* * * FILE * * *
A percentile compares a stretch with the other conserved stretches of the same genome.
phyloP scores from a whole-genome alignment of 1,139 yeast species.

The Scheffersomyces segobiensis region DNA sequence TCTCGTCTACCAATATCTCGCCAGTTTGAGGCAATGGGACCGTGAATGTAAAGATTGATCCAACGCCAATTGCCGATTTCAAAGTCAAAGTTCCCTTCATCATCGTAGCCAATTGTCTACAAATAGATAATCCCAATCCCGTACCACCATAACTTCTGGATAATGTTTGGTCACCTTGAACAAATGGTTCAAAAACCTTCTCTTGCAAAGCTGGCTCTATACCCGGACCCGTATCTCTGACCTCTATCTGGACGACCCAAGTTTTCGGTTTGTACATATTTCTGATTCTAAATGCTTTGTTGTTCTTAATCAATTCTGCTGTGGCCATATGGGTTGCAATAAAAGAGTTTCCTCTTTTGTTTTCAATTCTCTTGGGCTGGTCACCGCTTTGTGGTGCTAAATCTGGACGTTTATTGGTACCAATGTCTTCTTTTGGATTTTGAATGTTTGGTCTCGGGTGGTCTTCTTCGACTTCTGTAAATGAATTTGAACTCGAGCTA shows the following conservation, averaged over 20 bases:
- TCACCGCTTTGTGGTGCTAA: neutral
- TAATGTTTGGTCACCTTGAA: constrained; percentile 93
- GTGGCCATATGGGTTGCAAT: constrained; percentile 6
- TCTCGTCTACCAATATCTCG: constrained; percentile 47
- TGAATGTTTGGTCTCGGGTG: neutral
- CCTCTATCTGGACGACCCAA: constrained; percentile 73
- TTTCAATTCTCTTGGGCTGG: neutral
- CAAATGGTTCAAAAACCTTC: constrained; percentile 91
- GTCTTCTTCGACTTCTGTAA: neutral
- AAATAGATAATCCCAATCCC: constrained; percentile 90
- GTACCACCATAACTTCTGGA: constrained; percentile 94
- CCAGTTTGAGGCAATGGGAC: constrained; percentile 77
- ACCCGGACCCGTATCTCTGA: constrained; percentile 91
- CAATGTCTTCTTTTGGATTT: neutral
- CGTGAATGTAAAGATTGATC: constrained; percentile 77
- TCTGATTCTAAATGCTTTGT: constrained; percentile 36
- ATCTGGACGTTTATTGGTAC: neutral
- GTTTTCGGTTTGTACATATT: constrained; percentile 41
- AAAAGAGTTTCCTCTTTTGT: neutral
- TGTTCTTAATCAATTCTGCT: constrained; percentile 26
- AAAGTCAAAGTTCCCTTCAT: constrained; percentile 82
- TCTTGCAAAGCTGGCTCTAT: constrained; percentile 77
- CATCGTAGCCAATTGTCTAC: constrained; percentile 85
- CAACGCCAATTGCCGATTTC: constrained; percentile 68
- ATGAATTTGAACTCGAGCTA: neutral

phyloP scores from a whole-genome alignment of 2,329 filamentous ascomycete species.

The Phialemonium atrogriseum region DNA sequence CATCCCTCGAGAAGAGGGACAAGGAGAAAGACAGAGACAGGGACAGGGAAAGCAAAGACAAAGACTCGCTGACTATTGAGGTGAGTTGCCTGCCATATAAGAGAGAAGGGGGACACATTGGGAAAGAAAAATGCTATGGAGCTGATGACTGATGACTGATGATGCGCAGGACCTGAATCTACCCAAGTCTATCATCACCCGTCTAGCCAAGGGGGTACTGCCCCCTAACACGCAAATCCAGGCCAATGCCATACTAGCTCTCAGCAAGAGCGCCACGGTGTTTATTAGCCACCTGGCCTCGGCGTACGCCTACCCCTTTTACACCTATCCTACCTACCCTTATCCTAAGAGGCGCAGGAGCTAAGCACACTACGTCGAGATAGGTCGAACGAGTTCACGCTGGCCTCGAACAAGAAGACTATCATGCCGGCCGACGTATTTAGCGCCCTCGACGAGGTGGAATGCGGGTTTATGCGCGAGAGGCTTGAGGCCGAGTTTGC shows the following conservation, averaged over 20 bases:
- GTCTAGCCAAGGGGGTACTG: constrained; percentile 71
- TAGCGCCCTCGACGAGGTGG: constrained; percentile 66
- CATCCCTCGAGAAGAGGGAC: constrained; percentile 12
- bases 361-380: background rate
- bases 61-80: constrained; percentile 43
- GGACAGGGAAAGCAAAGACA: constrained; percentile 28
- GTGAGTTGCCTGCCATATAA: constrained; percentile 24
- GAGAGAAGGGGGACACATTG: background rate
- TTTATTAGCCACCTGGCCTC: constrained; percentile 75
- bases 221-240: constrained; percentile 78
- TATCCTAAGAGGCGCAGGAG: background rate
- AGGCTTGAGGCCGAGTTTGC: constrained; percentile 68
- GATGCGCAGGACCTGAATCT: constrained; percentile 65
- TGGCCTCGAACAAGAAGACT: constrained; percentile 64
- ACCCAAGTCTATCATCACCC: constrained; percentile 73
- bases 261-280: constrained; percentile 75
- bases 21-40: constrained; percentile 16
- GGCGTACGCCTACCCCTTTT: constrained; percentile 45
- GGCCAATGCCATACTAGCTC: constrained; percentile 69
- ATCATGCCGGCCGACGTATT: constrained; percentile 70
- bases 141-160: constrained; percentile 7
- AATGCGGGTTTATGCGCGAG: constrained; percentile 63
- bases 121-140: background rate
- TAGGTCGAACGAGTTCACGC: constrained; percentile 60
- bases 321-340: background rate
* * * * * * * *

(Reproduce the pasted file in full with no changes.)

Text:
A percentile compares a stretch with the other conserved stretches of the same genome.
phyloP scores from a whole-genome alignment of 1,139 yeast species.

The Scheffersomyces segobiensis region DNA sequence TCTCGTCTACCAATATCTCGCCAGTTTGAGGCAATGGGACCGTGAATGTAAAGATTGATCCAACGCCAATTGCCGATTTCAAAGTCAAAGTTCCCTTCATCATCGTAGCCAATTGTCTACAAATAGATAATCCCAATCCCGTACCACCATAACTTCTGGATAATGTTTGGTCACCTTGAACAAATGGTTCAAAAACCTTCTCTTGCAAAGCTGGCTCTATACCCGGACCCGTATCTCTGACCTCTATCTGGACGACCCAAGTTTTCGGTTTGTACATATTTCTGATTCTAAATGCTTTGTTGTTCTTAATCAATTCTGCTGTGGCCATATGGGTTGCAATAAAAGAGTTTCCTCTTTTGTTTTCAATTCTCTTGGGCTGGTCACCGCTTTGTGGTGCTAAATCTGGACGTTTATTGGTACCAATGTCTTCTTTTGGATTTTGAATGTTTGGTCTCGGGTGGTCTTCTTCGACTTCTGTAAATGAATTTGAACTCGAGCTA shows the following conservation, averaged over 20 bases:
- TCACCGCTTTGTGGTGCTAA: neutral
- TAATGTTTGGTCACCTTGAA: constrained; percentile 93
- GTGGCCATATGGGTTGCAAT: constrained; percentile 6
- TCTCGTCTACCAATATCTCG: constrained; percentile 47
- TGAATGTTTGGTCTCGGGTG: neutral
- CCTCTATCTGGACGACCCAA: constrained; percentile 73
- TTTCAATTCTCTTGGGCTGG: neutral
- CAAATGGTTCAAAAACCTTC: constrained; percentile 91
- GTCTTCTTCGACTTCTGTAA: neutral
- AAATAGATAATCCCAATCCC: constrained; percentile 90
- GTACCACCATAACTTCTGGA: constrained; percentile 94
- CCAGTTTGAGGCAATGGGAC: constrained; percentile 77
- ACCCGGACCCGTATCTCTGA: constrained; percentile 91
- CAATGTCTTCTTTTGGATTT: neutral
- CGTGAATGTAAAGATTGATC: constrained; percentile 77
- TCTGATTCTAAATGCTTTGT: constrained; percentile 36
- ATCTGGACGTTTATTGGTAC: neutral
- GTTTTCGGTTTGTACATATT: constrained; percentile 41
- AAAAGAGTTTCCTCTTTTGT: neutral
- TGTTCTTAATCAATTCTGCT: constrained; percentile 26
- AAAGTCAAAGTTCCCTTCAT: constrained; percentile 82
- TCTTGCAAAGCTGGCTCTAT: constrained; percentile 77
- CATCGTAGCCAATTGTCTAC: constrained; percentile 85
- CAACGCCAATTGCCGATTTC: constrained; percentile 68
- ATGAATTTGAACTCGAGCTA: neutral

phyloP scores from a whole-genome alignment of 2,329 filamentous ascomycete species.

The Phialemonium atrogriseum region DNA sequence CATCCCTCGAGAAGAGGGACAAGGAGAAAGACAGAGACAGGGACAGGGAAAGCAAAGACAAAGACTCGCTGACTATTGAGGTGAGTTGCCTGCCATATAAGAGAGAAGGGGGACACATTGGGAAAGAAAAATGCTATGGAGCTGATGACTGATGACTGATGATGCGCAGGACCTGAATCTACCCAAGTCTATCATCACCCGTCTAGCCAAGGGGGTACTGCCCCCTAACACGCAAATCCAGGCCAATGCCATACTAGCTCTCAGCAAGAGCGCCACGGTGTTTATTAGCCACCTGGCCTCGGCGTACGCCTACCCCTTTTACACCTATCCTACCTACCCTTATCCTAAGAGGCGCAGGAGCTAAGCACACTACGTCGAGATAGGTCGAACGAGTTCACGCTGGCCTCGAACAAGAAGACTATCATGCCGGCCGACGTATTTAGCGCCCTCGACGAGGTGGAATGCGGGTTTATGCGCGAGAGGCTTGAGGCCGAGTTTGC shows the following conservation, averaged over 20 bases:
- GTCTAGCCAAGGGGGTACTG: constrained; percentile 71
- TAGCGCCCTCGACGAGGTGG: constrained; percentile 66
- CATCCCTCGAGAAGAGGGAC: constrained; percentile 12
- bases 361-380: background rate
- bases 61-80: constrained; percentile 43
- GGACAGGGAAAGCAAAGACA: constrained; percentile 28
- GTGAGTTGCCTGCCATATAA: constrained; percentile 24
- GAGAGAAGGGGGACACATTG: background rate
- TTTATTAGCCACCTGGCCTC: constrained; percentile 75
- bases 221-240: constrained; percentile 78
- TATCCTAAGAGGCGCAGGAG: background rate
- AGGCTTGAGGCCGAGTTTGC: constrained; percentile 68
- GATGCGCAGGACCTGAATCT: constrained; percentile 65
- TGGCCTCGAACAAGAAGACT: constrained; percentile 64
- ACCCAAGTCTATCATCACCC: constrained; percentile 73
- bases 261-280: constrained; percentile 75
- bases 21-40: constrained; percentile 16
- GGCGTACGCCTACCCCTTTT: constrained; percentile 45
- GGCCAATGCCATACTAGCTC: constrained; percentile 69
- ATCATGCCGGCCGACGTATT: constrained; percentile 70
- bases 141-160: constrained; percentile 7
- AATGCGGGTTTATGCGCGAG: constrained; percentile 63
- bases 121-140: background rate
- TAGGTCGAACGAGTTCACGC: constrained; percentile 60
- bases 321-340: background rate